MCLEAN, VA — December U.S. cutting tool consumption totaled $176 million according to the U.S. Cutting Tool Institute (USCTI) and the Association For Manufacturing Technology (AMT). This total, as reported by companies participating in the Cutting Tool Market Report (CTMR) collaboration, was up 4.4 percent from November’s $168.69 million and up 12.5 percent when compared with the total of $156.5 million reported for December 2015. With a year-to-date total of $2.04 billion, 2016 is down 4.3 percent when compared with 2015.
These numbers and all data in this report are based on the totals reported by the companies participating in the CTMR program. The totals here represent the majority of the U.S. market for cutting tools.
"The cutting tool market data continues to show signs of strengthening," says Steve Stokey, President of USCTI. "There is a great deal of positive chatter in most manufacturing sectors that would indicate there are high expectations for 2017. This should drive higher demand for cutting tools."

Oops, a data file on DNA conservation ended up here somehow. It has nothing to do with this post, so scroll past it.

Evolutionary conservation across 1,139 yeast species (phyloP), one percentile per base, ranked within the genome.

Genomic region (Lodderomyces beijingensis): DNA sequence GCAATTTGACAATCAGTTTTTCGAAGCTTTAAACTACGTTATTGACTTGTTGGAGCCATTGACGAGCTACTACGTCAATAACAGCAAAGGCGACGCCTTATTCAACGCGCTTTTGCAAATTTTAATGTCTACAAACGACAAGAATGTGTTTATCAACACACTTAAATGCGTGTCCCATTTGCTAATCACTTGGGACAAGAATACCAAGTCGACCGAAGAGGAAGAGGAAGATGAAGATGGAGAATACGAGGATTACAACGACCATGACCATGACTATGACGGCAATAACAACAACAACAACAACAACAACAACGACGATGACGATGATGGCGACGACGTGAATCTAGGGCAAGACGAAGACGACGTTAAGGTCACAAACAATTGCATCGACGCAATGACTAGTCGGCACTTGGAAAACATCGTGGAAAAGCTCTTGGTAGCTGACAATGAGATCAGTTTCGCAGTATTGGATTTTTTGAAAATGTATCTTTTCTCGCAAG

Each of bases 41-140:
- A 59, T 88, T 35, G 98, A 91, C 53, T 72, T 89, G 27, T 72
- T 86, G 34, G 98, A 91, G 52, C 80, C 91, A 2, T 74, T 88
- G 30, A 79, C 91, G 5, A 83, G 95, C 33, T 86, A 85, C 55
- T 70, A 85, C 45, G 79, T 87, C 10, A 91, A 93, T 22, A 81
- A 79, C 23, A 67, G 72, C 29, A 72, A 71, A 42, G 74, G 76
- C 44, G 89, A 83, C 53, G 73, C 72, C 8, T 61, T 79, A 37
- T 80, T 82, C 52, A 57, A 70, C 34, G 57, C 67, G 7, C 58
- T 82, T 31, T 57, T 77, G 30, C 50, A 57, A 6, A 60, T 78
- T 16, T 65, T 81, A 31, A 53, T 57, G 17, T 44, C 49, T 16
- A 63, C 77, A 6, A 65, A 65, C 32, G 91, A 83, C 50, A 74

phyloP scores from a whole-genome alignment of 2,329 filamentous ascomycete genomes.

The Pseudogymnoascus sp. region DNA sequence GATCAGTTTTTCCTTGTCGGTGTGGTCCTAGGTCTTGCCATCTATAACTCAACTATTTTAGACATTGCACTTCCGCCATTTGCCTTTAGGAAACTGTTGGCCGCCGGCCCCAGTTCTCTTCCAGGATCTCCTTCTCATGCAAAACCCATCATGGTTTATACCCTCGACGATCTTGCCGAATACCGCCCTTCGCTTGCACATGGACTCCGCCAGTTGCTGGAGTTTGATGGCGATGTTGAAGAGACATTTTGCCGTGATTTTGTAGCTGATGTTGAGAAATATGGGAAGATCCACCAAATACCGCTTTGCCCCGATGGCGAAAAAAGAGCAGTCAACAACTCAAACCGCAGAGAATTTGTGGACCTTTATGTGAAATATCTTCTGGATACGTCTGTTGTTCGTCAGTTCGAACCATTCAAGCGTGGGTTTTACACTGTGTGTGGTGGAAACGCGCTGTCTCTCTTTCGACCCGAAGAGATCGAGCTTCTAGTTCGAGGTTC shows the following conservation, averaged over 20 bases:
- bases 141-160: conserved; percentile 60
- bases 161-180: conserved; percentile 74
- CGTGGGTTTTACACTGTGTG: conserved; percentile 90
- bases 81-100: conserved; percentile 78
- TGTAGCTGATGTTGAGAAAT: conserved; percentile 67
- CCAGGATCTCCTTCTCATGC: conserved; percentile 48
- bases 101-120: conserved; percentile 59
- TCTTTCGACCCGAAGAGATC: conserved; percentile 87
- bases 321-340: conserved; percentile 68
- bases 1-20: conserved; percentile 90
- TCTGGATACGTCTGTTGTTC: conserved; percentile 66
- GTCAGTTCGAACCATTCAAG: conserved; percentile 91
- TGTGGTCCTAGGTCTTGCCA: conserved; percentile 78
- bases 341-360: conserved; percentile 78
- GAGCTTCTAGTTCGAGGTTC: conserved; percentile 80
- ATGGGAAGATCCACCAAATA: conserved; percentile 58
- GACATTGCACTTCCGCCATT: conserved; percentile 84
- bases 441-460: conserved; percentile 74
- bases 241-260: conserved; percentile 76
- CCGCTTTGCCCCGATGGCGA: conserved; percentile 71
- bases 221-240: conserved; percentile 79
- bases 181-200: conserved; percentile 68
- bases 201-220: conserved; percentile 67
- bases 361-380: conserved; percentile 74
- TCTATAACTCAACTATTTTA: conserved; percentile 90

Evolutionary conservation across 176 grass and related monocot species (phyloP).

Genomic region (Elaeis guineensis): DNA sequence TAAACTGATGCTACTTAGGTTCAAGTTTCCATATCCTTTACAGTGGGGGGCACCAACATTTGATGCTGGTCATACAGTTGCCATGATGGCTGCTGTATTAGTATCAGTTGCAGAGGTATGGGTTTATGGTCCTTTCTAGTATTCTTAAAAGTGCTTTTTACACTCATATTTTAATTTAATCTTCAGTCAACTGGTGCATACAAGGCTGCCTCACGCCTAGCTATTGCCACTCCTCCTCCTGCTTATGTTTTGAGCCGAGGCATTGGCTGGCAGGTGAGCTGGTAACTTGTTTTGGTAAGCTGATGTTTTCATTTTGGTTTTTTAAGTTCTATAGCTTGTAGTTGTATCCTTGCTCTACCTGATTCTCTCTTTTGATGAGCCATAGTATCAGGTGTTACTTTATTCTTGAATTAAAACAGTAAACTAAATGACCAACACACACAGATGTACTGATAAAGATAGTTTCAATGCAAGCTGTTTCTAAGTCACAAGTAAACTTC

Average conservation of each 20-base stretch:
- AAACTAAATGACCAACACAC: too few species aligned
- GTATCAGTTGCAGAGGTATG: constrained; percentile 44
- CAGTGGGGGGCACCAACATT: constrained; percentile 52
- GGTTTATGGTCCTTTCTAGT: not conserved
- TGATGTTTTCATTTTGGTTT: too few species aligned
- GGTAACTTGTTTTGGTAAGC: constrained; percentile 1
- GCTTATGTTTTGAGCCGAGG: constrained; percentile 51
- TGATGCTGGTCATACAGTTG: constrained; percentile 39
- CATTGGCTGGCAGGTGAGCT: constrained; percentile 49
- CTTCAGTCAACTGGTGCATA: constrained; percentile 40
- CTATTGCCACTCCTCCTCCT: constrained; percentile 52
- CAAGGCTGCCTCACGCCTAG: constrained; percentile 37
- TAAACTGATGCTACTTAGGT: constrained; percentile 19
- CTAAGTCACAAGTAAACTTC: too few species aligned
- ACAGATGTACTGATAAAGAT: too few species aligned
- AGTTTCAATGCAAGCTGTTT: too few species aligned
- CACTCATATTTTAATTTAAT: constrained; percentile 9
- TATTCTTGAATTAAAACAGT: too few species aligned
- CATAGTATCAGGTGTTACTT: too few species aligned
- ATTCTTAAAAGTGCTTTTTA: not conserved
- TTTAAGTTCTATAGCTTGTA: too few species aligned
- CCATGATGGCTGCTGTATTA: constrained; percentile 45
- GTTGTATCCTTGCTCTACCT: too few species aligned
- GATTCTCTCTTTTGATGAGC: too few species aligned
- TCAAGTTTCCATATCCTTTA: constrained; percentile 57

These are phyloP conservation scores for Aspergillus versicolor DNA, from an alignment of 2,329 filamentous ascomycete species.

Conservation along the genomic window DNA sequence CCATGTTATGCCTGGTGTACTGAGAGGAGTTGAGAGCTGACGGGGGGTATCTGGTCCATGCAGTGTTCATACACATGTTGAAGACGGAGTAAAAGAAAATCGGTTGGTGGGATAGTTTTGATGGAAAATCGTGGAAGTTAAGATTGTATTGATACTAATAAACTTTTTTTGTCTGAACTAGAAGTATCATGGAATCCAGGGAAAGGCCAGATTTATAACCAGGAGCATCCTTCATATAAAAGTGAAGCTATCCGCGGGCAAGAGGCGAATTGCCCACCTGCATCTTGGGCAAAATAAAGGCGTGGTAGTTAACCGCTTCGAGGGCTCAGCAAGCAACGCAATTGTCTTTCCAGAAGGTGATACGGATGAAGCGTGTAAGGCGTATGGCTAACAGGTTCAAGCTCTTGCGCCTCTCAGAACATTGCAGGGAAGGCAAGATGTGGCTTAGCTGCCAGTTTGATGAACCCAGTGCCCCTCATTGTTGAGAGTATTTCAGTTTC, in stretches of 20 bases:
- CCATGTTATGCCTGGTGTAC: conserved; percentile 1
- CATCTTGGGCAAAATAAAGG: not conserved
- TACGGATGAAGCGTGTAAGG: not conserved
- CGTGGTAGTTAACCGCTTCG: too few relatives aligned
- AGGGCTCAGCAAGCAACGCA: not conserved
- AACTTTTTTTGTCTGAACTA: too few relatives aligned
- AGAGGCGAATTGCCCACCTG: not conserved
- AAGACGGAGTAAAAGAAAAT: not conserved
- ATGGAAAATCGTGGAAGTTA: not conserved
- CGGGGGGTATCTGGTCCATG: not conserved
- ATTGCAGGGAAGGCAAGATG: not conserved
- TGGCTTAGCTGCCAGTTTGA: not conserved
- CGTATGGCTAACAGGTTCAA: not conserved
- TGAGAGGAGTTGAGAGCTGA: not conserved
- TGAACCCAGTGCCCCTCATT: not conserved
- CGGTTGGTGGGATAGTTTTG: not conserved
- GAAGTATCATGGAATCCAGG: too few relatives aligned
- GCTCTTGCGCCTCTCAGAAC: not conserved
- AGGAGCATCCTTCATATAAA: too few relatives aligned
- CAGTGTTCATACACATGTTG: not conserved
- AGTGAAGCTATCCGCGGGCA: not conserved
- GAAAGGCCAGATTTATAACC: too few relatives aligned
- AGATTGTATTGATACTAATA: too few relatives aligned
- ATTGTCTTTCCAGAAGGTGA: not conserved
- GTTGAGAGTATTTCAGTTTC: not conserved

Steve Kline, Jr., Director of Market Intelligence at Gardner Business Media adds to the positive forecast by stating that "Cutting tool orders improves the last five months of 2016. In three of the last five months, cutting tool orders increased compared with year prior levels. In fact, December increased 12 percent, which was the fastest rate of growth since December 2014. Gardner’s metalworking business index leads cutting tool orders by six to 12 months. The index has been improving for some time. In January, the index showed that the metalworking industry grew for the first time in nearly two years. Therefore, I expect cutting tool orders to increase in 2017."
The Cutting Tool Market Report is jointly compiled by AMT and USCTI, two trade associations representing the development, production and distribution of cutting tool technology and products. It provides a monthly statement on U.S. manufacturers’ consumption of the primary consumable in the manufacturing process — the cutting tool. Analysis of cutting tool consumption is a leading indicator of both upturns and downturns in U.S. manufacturing activity, as it is a true measure of actual production levels.